- In order to avoid disappointing your employees, you must willingly disappoint them, according to a LinkedIn blog post.
- Writing at LinkedIn Pulse, author Patrick Ledden, a professor at Vanderbilt University, says that paradox simply means that "wise leaders are willing to forgo short-term employee happiness for long-term employee growth, development and fulfillment."
- Ledden writes that unfortunately, immature, inexperienced and unsure leaders often violate the paradox, noting that he himself has done it in an effort to "avoid conflict, please an employee, expedite a solution, control a situation, or some other 'well intended' reason."
Ledden offers four examples of how it happens, including: failing to give candid and timely feedback; taking on an employee's problem; accomplishing an employee's work, and telling an employee how to do something.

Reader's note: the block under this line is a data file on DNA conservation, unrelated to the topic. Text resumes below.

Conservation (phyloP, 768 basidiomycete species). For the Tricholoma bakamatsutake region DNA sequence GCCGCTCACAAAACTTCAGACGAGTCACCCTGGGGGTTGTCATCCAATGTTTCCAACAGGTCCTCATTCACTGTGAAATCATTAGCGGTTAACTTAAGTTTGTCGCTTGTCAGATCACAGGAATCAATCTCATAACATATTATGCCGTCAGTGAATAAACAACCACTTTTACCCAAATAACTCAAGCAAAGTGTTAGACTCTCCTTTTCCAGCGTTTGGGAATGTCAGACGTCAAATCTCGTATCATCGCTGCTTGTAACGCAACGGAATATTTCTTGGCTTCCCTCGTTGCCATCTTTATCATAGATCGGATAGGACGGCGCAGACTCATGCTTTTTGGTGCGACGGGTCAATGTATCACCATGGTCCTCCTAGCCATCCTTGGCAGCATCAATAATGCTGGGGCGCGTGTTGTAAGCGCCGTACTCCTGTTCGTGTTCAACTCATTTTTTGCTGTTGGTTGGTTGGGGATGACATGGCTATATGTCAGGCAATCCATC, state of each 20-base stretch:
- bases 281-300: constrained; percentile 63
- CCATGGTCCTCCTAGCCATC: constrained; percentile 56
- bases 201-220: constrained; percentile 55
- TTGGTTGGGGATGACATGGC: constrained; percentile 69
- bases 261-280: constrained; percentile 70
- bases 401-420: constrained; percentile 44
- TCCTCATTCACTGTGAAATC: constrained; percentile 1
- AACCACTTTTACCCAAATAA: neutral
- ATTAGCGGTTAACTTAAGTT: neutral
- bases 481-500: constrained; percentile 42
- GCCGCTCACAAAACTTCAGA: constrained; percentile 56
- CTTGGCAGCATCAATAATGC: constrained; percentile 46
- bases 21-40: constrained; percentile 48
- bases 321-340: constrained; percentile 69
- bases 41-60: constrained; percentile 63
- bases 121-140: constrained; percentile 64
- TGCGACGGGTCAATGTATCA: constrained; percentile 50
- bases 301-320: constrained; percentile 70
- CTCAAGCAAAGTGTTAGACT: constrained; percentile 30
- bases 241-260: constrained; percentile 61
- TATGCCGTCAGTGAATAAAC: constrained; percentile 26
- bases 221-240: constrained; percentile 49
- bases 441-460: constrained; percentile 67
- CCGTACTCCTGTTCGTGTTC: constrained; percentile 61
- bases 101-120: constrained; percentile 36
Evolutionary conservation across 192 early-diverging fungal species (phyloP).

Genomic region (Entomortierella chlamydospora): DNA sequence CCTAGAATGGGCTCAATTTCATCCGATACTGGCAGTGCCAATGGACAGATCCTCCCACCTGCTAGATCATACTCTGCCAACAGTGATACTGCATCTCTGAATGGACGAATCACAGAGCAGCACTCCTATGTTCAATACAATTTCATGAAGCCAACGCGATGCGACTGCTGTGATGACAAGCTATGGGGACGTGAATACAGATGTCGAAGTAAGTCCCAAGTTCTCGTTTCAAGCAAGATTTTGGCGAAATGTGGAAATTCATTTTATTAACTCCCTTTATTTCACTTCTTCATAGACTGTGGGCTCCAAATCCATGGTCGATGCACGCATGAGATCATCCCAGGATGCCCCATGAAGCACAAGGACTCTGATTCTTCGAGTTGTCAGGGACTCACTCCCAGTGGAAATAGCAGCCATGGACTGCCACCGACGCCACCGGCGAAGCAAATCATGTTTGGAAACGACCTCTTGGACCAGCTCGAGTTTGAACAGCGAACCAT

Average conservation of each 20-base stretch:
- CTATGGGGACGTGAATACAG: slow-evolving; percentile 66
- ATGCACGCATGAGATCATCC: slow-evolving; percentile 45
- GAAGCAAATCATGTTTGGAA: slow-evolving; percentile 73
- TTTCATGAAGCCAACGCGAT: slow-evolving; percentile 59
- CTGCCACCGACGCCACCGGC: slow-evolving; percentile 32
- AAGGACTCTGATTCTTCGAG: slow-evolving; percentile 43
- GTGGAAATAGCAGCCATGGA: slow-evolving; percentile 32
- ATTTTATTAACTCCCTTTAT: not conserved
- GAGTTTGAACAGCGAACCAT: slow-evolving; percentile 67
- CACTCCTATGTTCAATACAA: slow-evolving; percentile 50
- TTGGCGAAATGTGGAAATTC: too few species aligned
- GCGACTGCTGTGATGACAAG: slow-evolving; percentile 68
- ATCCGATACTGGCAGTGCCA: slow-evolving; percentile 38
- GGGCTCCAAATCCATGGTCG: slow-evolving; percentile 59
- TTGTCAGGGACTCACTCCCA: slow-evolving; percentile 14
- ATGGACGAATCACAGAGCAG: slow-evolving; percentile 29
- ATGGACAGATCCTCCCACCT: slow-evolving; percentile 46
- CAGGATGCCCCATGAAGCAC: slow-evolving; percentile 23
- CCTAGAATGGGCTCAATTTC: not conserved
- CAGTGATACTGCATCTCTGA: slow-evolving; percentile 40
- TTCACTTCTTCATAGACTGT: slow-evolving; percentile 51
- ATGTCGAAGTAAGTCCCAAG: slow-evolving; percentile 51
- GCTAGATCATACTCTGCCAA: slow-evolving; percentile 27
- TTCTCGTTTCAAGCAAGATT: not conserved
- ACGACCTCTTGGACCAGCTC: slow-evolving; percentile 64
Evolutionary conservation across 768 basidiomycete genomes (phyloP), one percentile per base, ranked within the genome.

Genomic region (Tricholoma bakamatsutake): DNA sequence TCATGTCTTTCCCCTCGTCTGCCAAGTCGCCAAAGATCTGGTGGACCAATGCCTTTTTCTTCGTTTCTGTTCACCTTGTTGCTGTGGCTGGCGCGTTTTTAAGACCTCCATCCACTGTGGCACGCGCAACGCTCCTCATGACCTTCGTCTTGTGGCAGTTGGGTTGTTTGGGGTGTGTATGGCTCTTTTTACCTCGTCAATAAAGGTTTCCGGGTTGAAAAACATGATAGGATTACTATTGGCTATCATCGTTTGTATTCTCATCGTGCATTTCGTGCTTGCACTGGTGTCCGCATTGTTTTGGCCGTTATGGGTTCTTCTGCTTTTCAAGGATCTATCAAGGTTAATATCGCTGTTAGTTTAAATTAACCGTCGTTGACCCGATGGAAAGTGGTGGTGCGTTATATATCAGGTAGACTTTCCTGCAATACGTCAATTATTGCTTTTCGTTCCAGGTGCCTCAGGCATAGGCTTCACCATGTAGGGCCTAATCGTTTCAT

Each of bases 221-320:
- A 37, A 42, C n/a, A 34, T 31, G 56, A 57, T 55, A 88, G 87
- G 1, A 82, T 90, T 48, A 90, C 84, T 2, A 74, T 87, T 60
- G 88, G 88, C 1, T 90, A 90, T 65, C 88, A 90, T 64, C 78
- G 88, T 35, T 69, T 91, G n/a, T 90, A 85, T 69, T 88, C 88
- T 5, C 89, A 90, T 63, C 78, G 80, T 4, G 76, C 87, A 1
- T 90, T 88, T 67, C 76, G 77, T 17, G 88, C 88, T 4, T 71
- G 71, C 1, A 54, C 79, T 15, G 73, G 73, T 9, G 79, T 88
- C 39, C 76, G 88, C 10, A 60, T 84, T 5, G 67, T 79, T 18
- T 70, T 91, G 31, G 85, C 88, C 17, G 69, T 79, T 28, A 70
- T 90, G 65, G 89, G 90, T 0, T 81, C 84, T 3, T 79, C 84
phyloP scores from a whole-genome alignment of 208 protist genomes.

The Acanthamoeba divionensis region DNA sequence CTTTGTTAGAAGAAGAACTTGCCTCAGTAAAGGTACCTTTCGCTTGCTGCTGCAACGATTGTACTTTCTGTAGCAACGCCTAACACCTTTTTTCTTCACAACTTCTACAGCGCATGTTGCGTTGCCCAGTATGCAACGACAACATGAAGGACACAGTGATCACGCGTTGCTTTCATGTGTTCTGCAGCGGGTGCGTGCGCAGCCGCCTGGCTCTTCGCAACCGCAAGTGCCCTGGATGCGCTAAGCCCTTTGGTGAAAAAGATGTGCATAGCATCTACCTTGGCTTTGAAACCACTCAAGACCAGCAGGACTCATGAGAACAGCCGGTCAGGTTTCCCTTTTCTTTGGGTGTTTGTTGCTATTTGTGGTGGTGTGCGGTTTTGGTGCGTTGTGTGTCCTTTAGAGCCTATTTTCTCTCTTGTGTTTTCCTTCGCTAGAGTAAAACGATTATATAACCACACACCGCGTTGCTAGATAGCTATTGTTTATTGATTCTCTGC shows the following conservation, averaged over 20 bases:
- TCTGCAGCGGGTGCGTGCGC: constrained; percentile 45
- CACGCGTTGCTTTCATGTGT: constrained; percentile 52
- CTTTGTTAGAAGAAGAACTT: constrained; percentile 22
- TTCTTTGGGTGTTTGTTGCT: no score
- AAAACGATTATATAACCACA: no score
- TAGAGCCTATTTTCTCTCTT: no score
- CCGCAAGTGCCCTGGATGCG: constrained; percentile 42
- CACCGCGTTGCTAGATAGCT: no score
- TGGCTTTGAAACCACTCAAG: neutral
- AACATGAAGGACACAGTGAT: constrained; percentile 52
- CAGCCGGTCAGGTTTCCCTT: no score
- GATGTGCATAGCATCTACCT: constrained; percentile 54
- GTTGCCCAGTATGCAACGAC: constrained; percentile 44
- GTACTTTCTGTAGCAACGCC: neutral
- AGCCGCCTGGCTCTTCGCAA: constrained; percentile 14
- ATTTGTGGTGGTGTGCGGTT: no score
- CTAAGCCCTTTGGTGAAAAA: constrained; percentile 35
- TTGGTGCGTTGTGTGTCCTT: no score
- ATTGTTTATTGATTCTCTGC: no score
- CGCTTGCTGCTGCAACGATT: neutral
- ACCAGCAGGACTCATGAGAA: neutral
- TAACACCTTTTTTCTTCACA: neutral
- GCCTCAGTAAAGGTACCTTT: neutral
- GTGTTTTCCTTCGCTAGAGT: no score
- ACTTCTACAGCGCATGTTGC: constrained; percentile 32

In each of those examples, Ledden says the harm is by "satisfying the employee in the short-term, the leader is taking away the chance for the employee to learn, grow, and develop. In the long-run, the employee will be dissatisfied as she or he will be less competitive, less competent, and less prepared for future challenges."
He adds that he is not saying a leaders should abandon an employee, but he is saying that a leader should "examine the task, the competence and character of the employee, and the risk associated with success and failure. Then, the leader can determine what role to play."